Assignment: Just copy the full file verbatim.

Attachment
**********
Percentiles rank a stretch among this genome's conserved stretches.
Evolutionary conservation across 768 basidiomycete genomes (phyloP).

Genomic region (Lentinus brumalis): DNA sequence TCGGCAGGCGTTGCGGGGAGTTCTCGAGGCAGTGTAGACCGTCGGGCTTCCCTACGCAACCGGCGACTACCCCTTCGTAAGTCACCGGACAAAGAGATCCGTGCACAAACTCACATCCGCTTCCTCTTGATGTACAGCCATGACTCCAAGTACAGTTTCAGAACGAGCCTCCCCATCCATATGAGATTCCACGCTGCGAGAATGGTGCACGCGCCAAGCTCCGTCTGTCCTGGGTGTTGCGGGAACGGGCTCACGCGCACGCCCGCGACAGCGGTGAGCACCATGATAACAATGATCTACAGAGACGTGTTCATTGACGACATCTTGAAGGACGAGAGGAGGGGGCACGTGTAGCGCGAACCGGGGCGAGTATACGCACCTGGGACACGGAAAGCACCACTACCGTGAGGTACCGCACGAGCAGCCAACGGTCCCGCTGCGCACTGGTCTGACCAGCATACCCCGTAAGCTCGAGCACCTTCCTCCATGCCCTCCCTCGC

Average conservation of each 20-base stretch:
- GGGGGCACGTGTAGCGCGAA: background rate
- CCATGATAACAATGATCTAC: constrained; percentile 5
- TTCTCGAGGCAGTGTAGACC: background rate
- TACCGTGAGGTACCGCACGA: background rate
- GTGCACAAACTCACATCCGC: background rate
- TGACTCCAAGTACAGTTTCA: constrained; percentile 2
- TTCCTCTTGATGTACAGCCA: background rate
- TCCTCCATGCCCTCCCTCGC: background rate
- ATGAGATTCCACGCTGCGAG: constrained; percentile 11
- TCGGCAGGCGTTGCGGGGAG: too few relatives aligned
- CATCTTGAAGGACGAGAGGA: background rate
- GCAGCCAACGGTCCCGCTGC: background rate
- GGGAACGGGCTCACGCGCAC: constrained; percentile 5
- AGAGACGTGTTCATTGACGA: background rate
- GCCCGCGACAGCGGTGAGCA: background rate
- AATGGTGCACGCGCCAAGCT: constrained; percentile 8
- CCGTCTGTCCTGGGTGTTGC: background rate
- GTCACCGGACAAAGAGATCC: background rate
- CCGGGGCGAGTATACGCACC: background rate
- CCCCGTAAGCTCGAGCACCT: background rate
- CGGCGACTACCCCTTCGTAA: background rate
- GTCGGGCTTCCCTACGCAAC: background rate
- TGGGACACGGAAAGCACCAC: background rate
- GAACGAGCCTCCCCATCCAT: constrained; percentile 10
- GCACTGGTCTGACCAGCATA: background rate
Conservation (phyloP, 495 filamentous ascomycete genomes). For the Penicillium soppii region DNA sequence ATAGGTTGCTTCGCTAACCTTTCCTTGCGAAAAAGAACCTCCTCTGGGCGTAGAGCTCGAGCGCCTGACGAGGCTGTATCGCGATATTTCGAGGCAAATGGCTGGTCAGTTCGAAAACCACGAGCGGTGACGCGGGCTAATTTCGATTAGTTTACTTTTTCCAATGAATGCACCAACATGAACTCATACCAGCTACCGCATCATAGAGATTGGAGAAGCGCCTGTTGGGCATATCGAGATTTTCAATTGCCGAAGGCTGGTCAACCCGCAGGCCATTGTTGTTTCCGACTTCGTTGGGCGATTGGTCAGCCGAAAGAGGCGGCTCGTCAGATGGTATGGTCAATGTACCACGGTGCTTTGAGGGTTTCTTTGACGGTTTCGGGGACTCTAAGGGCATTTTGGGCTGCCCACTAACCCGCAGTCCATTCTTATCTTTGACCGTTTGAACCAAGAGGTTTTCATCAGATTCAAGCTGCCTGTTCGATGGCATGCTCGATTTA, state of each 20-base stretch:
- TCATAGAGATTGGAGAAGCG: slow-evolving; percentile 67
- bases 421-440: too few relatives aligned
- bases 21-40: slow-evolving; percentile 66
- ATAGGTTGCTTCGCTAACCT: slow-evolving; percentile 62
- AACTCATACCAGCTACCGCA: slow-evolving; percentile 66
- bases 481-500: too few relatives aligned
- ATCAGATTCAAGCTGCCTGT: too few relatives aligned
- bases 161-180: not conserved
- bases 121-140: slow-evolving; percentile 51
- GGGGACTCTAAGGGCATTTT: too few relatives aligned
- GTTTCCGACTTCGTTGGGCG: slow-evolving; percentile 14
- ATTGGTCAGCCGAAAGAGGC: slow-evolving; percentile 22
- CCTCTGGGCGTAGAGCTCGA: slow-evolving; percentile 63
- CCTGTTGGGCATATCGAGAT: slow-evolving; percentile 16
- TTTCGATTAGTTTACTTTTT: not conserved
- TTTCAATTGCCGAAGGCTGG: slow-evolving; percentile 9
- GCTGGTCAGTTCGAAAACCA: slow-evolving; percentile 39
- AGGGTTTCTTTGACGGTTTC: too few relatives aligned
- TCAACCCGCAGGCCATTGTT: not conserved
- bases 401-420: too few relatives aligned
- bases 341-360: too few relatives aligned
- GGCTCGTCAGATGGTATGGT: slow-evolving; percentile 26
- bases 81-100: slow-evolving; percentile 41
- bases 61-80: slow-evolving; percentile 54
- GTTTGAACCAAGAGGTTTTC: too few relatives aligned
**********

Percentiles rank a stretch among this genome's conserved stretches.
Evolutionary conservation across 768 basidiomycete genomes (phyloP).

Genomic region (Lentinus brumalis): DNA sequence TCGGCAGGCGTTGCGGGGAGTTCTCGAGGCAGTGTAGACCGTCGGGCTTCCCTACGCAACCGGCGACTACCCCTTCGTAAGTCACCGGACAAAGAGATCCGTGCACAAACTCACATCCGCTTCCTCTTGATGTACAGCCATGACTCCAAGTACAGTTTCAGAACGAGCCTCCCCATCCATATGAGATTCCACGCTGCGAGAATGGTGCACGCGCCAAGCTCCGTCTGTCCTGGGTGTTGCGGGAACGGGCTCACGCGCACGCCCGCGACAGCGGTGAGCACCATGATAACAATGATCTACAGAGACGTGTTCATTGACGACATCTTGAAGGACGAGAGGAGGGGGCACGTGTAGCGCGAACCGGGGCGAGTATACGCACCTGGGACACGGAAAGCACCACTACCGTGAGGTACCGCACGAGCAGCCAACGGTCCCGCTGCGCACTGGTCTGACCAGCATACCCCGTAAGCTCGAGCACCTTCCTCCATGCCCTCCCTCGC

Average conservation of each 20-base stretch:
- GGGGGCACGTGTAGCGCGAA: background rate
- CCATGATAACAATGATCTAC: constrained; percentile 5
- TTCTCGAGGCAGTGTAGACC: background rate
- TACCGTGAGGTACCGCACGA: background rate
- GTGCACAAACTCACATCCGC: background rate
- TGACTCCAAGTACAGTTTCA: constrained; percentile 2
- TTCCTCTTGATGTACAGCCA: background rate
- TCCTCCATGCCCTCCCTCGC: background rate
- ATGAGATTCCACGCTGCGAG: constrained; percentile 11
- TCGGCAGGCGTTGCGGGGAG: too few relatives aligned
- CATCTTGAAGGACGAGAGGA: background rate
- GCAGCCAACGGTCCCGCTGC: background rate
- GGGAACGGGCTCACGCGCAC: constrained; percentile 5
- AGAGACGTGTTCATTGACGA: background rate
- GCCCGCGACAGCGGTGAGCA: background rate
- AATGGTGCACGCGCCAAGCT: constrained; percentile 8
- CCGTCTGTCCTGGGTGTTGC: background rate
- GTCACCGGACAAAGAGATCC: background rate
- CCGGGGCGAGTATACGCACC: background rate
- CCCCGTAAGCTCGAGCACCT: background rate
- CGGCGACTACCCCTTCGTAA: background rate
- GTCGGGCTTCCCTACGCAAC: background rate
- TGGGACACGGAAAGCACCAC: background rate
- GAACGAGCCTCCCCATCCAT: constrained; percentile 10
- GCACTGGTCTGACCAGCATA: background rate
Conservation (phyloP, 495 filamentous ascomycete genomes). For the Penicillium soppii region DNA sequence ATAGGTTGCTTCGCTAACCTTTCCTTGCGAAAAAGAACCTCCTCTGGGCGTAGAGCTCGAGCGCCTGACGAGGCTGTATCGCGATATTTCGAGGCAAATGGCTGGTCAGTTCGAAAACCACGAGCGGTGACGCGGGCTAATTTCGATTAGTTTACTTTTTCCAATGAATGCACCAACATGAACTCATACCAGCTACCGCATCATAGAGATTGGAGAAGCGCCTGTTGGGCATATCGAGATTTTCAATTGCCGAAGGCTGGTCAACCCGCAGGCCATTGTTGTTTCCGACTTCGTTGGGCGATTGGTCAGCCGAAAGAGGCGGCTCGTCAGATGGTATGGTCAATGTACCACGGTGCTTTGAGGGTTTCTTTGACGGTTTCGGGGACTCTAAGGGCATTTTGGGCTGCCCACTAACCCGCAGTCCATTCTTATCTTTGACCGTTTGAACCAAGAGGTTTTCATCAGATTCAAGCTGCCTGTTCGATGGCATGCTCGATTTA, state of each 20-base stretch:
- TCATAGAGATTGGAGAAGCG: slow-evolving; percentile 67
- bases 421-440: too few relatives aligned
- bases 21-40: slow-evolving; percentile 66
- ATAGGTTGCTTCGCTAACCT: slow-evolving; percentile 62
- AACTCATACCAGCTACCGCA: slow-evolving; percentile 66
- bases 481-500: too few relatives aligned
- ATCAGATTCAAGCTGCCTGT: too few relatives aligned
- bases 161-180: not conserved
- bases 121-140: slow-evolving; percentile 51
- GGGGACTCTAAGGGCATTTT: too few relatives aligned
- GTTTCCGACTTCGTTGGGCG: slow-evolving; percentile 14
- ATTGGTCAGCCGAAAGAGGC: slow-evolving; percentile 22
- CCTCTGGGCGTAGAGCTCGA: slow-evolving; percentile 63
- CCTGTTGGGCATATCGAGAT: slow-evolving; percentile 16
- TTTCGATTAGTTTACTTTTT: not conserved
- TTTCAATTGCCGAAGGCTGG: slow-evolving; percentile 9
- GCTGGTCAGTTCGAAAACCA: slow-evolving; percentile 39
- AGGGTTTCTTTGACGGTTTC: too few relatives aligned
- TCAACCCGCAGGCCATTGTT: not conserved
- bases 401-420: too few relatives aligned
- bases 341-360: too few relatives aligned
- GGCTCGTCAGATGGTATGGT: slow-evolving; percentile 26
- bases 81-100: slow-evolving; percentile 41
- bases 61-80: slow-evolving; percentile 54
- GTTTGAACCAAGAGGTTTTC: too few relatives aligned